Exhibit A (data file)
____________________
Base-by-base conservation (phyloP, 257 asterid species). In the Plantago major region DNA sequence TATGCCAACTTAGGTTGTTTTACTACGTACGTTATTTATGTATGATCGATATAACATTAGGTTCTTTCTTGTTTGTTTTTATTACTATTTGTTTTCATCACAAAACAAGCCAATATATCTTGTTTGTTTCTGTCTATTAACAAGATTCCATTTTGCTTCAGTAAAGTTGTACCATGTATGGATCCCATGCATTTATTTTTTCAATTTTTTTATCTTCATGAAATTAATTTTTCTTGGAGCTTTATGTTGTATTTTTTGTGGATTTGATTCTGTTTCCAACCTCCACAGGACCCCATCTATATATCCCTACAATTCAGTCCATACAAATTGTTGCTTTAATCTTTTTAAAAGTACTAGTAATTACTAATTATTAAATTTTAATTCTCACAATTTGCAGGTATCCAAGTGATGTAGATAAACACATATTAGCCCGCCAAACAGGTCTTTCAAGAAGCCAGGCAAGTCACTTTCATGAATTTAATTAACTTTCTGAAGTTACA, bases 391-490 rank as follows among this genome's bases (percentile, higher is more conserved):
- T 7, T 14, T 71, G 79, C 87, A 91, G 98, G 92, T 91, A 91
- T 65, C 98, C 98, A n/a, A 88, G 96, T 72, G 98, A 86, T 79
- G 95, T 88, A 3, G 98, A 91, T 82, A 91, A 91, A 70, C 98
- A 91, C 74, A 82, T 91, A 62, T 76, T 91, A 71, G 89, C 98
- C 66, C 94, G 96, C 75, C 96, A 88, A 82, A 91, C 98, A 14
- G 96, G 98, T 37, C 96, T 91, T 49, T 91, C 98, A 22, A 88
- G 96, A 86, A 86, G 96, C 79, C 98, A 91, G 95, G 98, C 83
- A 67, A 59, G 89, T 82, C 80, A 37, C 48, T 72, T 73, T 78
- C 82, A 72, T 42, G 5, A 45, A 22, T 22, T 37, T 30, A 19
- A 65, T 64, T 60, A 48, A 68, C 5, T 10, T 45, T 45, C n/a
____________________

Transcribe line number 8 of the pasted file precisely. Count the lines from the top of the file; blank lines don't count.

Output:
- G 96, A 86, A 86, G 96, C 79, C 98, A 91, G 95, G 98, C 83